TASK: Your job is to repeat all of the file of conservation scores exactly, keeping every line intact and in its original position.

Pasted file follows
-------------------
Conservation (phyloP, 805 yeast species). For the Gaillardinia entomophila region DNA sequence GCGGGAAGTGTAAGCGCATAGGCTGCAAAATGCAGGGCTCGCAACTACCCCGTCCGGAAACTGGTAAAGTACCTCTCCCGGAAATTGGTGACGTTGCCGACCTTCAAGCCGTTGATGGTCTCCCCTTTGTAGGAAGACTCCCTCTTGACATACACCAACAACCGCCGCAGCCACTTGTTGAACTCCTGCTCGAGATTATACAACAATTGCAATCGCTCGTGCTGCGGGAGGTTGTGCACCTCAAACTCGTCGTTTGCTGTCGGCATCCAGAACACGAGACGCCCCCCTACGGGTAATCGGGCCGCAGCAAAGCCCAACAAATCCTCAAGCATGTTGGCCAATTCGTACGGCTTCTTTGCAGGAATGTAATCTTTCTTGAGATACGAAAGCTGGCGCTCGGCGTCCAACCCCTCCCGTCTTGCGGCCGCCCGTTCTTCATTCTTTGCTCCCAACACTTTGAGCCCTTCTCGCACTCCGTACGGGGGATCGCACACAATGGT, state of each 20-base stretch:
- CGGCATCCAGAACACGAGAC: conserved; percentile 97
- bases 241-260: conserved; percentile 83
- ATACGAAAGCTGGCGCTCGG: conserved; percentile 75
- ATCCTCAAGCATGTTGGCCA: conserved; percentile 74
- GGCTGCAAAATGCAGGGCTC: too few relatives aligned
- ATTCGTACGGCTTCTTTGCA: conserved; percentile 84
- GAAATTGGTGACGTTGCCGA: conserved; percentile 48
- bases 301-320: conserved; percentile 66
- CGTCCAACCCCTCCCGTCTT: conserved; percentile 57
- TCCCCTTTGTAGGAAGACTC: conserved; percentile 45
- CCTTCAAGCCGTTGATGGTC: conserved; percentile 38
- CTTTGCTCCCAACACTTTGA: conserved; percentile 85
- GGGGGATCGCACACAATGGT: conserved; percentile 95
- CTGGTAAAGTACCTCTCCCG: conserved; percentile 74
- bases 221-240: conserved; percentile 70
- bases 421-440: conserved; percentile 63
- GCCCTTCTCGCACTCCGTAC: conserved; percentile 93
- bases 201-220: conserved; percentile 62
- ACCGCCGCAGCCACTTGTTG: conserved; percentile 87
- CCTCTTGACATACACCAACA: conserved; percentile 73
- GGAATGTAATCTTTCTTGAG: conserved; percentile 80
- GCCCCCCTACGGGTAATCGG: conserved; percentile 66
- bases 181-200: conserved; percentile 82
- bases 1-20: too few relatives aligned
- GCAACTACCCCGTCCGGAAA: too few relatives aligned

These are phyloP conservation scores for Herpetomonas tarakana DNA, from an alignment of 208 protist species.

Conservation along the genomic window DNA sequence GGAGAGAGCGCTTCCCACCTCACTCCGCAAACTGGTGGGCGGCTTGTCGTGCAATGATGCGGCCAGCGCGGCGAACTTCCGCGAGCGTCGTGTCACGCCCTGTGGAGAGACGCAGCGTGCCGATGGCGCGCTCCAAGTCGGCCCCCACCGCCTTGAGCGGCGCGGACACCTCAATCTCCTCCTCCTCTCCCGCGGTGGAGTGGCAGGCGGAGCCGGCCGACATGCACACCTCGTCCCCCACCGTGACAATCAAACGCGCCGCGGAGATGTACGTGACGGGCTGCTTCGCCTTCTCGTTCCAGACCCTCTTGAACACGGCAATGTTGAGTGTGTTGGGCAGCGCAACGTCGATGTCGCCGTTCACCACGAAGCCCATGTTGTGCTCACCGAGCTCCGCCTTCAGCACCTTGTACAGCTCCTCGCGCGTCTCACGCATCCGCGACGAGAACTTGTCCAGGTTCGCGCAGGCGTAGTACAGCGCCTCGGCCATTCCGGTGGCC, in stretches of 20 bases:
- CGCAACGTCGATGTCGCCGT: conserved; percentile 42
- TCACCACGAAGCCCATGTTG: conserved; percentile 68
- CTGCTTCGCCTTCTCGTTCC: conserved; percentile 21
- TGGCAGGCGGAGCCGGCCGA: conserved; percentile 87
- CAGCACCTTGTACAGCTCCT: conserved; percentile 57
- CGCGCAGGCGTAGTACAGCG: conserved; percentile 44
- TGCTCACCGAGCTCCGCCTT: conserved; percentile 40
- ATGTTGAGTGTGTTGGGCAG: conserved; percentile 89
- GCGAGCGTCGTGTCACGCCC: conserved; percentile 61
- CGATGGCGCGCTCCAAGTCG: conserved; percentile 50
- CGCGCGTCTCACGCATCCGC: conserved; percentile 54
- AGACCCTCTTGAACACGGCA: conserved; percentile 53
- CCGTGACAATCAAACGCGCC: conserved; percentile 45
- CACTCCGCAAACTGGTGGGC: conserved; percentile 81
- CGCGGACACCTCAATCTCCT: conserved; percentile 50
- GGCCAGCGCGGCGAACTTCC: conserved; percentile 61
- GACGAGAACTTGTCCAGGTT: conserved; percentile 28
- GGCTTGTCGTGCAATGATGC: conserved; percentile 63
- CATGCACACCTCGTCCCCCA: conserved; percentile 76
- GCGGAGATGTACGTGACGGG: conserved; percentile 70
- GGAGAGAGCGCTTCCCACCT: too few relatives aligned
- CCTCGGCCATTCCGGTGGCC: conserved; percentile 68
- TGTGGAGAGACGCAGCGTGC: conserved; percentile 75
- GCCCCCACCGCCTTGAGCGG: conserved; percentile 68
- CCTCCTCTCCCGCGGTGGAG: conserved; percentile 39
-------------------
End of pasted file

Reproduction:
Conservation (phyloP, 805 yeast species). For the Gaillardinia entomophila region DNA sequence GCGGGAAGTGTAAGCGCATAGGCTGCAAAATGCAGGGCTCGCAACTACCCCGTCCGGAAACTGGTAAAGTACCTCTCCCGGAAATTGGTGACGTTGCCGACCTTCAAGCCGTTGATGGTCTCCCCTTTGTAGGAAGACTCCCTCTTGACATACACCAACAACCGCCGCAGCCACTTGTTGAACTCCTGCTCGAGATTATACAACAATTGCAATCGCTCGTGCTGCGGGAGGTTGTGCACCTCAAACTCGTCGTTTGCTGTCGGCATCCAGAACACGAGACGCCCCCCTACGGGTAATCGGGCCGCAGCAAAGCCCAACAAATCCTCAAGCATGTTGGCCAATTCGTACGGCTTCTTTGCAGGAATGTAATCTTTCTTGAGATACGAAAGCTGGCGCTCGGCGTCCAACCCCTCCCGTCTTGCGGCCGCCCGTTCTTCATTCTTTGCTCCCAACACTTTGAGCCCTTCTCGCACTCCGTACGGGGGATCGCACACAATGGT, state of each 20-base stretch:
- CGGCATCCAGAACACGAGAC: conserved; percentile 97
- bases 241-260: conserved; percentile 83
- ATACGAAAGCTGGCGCTCGG: conserved; percentile 75
- ATCCTCAAGCATGTTGGCCA: conserved; percentile 74
- GGCTGCAAAATGCAGGGCTC: too few relatives aligned
- ATTCGTACGGCTTCTTTGCA: conserved; percentile 84
- GAAATTGGTGACGTTGCCGA: conserved; percentile 48
- bases 301-320: conserved; percentile 66
- CGTCCAACCCCTCCCGTCTT: conserved; percentile 57
- TCCCCTTTGTAGGAAGACTC: conserved; percentile 45
- CCTTCAAGCCGTTGATGGTC: conserved; percentile 38
- CTTTGCTCCCAACACTTTGA: conserved; percentile 85
- GGGGGATCGCACACAATGGT: conserved; percentile 95
- CTGGTAAAGTACCTCTCCCG: conserved; percentile 74
- bases 221-240: conserved; percentile 70
- bases 421-440: conserved; percentile 63
- GCCCTTCTCGCACTCCGTAC: conserved; percentile 93
- bases 201-220: conserved; percentile 62
- ACCGCCGCAGCCACTTGTTG: conserved; percentile 87
- CCTCTTGACATACACCAACA: conserved; percentile 73
- GGAATGTAATCTTTCTTGAG: conserved; percentile 80
- GCCCCCCTACGGGTAATCGG: conserved; percentile 66
- bases 181-200: conserved; percentile 82
- bases 1-20: too few relatives aligned
- GCAACTACCCCGTCCGGAAA: too few relatives aligned

These are phyloP conservation scores for Herpetomonas tarakana DNA, from an alignment of 208 protist species.

Conservation along the genomic window DNA sequence GGAGAGAGCGCTTCCCACCTCACTCCGCAAACTGGTGGGCGGCTTGTCGTGCAATGATGCGGCCAGCGCGGCGAACTTCCGCGAGCGTCGTGTCACGCCCTGTGGAGAGACGCAGCGTGCCGATGGCGCGCTCCAAGTCGGCCCCCACCGCCTTGAGCGGCGCGGACACCTCAATCTCCTCCTCCTCTCCCGCGGTGGAGTGGCAGGCGGAGCCGGCCGACATGCACACCTCGTCCCCCACCGTGACAATCAAACGCGCCGCGGAGATGTACGTGACGGGCTGCTTCGCCTTCTCGTTCCAGACCCTCTTGAACACGGCAATGTTGAGTGTGTTGGGCAGCGCAACGTCGATGTCGCCGTTCACCACGAAGCCCATGTTGTGCTCACCGAGCTCCGCCTTCAGCACCTTGTACAGCTCCTCGCGCGTCTCACGCATCCGCGACGAGAACTTGTCCAGGTTCGCGCAGGCGTAGTACAGCGCCTCGGCCATTCCGGTGGCC, in stretches of 20 bases:
- CGCAACGTCGATGTCGCCGT: conserved; percentile 42
- TCACCACGAAGCCCATGTTG: conserved; percentile 68
- CTGCTTCGCCTTCTCGTTCC: conserved; percentile 21
- TGGCAGGCGGAGCCGGCCGA: conserved; percentile 87
- CAGCACCTTGTACAGCTCCT: conserved; percentile 57
- CGCGCAGGCGTAGTACAGCG: conserved; percentile 44
- TGCTCACCGAGCTCCGCCTT: conserved; percentile 40
- ATGTTGAGTGTGTTGGGCAG: conserved; percentile 89
- GCGAGCGTCGTGTCACGCCC: conserved; percentile 61
- CGATGGCGCGCTCCAAGTCG: conserved; percentile 50
- CGCGCGTCTCACGCATCCGC: conserved; percentile 54
- AGACCCTCTTGAACACGGCA: conserved; percentile 53
- CCGTGACAATCAAACGCGCC: conserved; percentile 45
- CACTCCGCAAACTGGTGGGC: conserved; percentile 81
- CGCGGACACCTCAATCTCCT: conserved; percentile 50
- GGCCAGCGCGGCGAACTTCC: conserved; percentile 61
- GACGAGAACTTGTCCAGGTT: conserved; percentile 28
- GGCTTGTCGTGCAATGATGC: conserved; percentile 63
- CATGCACACCTCGTCCCCCA: conserved; percentile 76
- GCGGAGATGTACGTGACGGG: conserved; percentile 70
- GGAGAGAGCGCTTCCCACCT: too few relatives aligned
- CCTCGGCCATTCCGGTGGCC: conserved; percentile 68
- TGTGGAGAGACGCAGCGTGC: conserved; percentile 75
- GCCCCCACCGCCTTGAGCGG: conserved; percentile 68
- CCTCCTCTCCCGCGGTGGAG: conserved; percentile 39